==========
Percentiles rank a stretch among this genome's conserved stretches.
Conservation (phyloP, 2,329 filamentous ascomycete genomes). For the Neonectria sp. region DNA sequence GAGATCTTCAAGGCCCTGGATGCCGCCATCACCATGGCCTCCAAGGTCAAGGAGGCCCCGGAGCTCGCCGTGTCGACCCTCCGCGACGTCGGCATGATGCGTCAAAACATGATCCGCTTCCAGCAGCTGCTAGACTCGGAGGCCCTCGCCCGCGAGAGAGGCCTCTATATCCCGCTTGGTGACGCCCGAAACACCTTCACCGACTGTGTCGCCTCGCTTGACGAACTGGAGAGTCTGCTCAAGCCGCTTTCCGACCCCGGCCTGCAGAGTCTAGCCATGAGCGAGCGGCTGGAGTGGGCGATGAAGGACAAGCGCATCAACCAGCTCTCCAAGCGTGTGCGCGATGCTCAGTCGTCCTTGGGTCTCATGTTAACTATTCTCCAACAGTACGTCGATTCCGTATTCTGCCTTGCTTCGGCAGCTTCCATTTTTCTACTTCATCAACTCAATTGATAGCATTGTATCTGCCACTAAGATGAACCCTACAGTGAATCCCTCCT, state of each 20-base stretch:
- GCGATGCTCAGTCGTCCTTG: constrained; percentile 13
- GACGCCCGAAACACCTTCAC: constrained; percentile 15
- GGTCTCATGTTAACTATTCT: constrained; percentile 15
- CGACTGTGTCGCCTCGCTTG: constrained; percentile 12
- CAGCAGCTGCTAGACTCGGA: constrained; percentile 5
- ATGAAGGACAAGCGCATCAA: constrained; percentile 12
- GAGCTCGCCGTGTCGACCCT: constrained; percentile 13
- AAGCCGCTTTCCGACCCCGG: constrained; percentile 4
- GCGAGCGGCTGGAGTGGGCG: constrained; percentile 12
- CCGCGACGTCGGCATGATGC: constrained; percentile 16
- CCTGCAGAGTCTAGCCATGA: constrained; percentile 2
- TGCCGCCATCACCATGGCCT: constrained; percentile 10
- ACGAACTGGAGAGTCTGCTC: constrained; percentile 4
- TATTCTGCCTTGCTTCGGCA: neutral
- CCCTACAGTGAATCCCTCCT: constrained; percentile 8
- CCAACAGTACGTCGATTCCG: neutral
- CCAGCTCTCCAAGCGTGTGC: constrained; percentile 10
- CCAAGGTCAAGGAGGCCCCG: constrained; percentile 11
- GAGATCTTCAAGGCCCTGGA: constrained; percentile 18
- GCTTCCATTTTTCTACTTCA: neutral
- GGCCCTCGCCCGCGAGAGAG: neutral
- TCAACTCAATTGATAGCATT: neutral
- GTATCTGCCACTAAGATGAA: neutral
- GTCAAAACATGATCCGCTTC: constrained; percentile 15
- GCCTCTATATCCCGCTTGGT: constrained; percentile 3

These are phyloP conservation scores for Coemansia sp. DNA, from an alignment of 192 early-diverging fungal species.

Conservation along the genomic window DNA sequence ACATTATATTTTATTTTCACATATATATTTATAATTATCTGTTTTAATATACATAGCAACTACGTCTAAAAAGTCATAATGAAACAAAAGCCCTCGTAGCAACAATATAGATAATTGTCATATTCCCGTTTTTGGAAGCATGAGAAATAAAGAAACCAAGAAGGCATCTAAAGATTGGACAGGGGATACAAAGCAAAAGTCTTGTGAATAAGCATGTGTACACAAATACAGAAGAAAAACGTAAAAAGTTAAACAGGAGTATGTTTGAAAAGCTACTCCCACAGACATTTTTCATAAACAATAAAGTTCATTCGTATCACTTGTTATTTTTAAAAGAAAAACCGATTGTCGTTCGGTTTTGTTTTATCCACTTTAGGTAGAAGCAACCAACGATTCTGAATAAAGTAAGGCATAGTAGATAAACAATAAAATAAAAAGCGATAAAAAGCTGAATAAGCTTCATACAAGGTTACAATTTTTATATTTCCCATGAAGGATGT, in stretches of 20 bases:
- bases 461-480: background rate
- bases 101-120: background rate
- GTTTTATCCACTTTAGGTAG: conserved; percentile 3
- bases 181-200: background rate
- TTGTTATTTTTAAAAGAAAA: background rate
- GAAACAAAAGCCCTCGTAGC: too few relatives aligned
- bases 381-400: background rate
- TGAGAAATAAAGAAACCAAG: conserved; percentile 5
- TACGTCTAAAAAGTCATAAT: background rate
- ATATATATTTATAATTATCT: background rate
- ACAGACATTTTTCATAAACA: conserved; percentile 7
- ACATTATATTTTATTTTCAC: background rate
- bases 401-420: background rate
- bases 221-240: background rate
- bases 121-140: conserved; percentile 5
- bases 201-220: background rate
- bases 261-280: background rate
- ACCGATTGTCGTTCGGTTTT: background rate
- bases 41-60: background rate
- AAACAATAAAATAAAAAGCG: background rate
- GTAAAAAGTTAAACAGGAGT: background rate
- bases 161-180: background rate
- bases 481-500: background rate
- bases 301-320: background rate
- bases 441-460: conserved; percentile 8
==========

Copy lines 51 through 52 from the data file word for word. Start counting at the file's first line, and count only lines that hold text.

- bases 161-180: background rate
- bases 481-500: background rate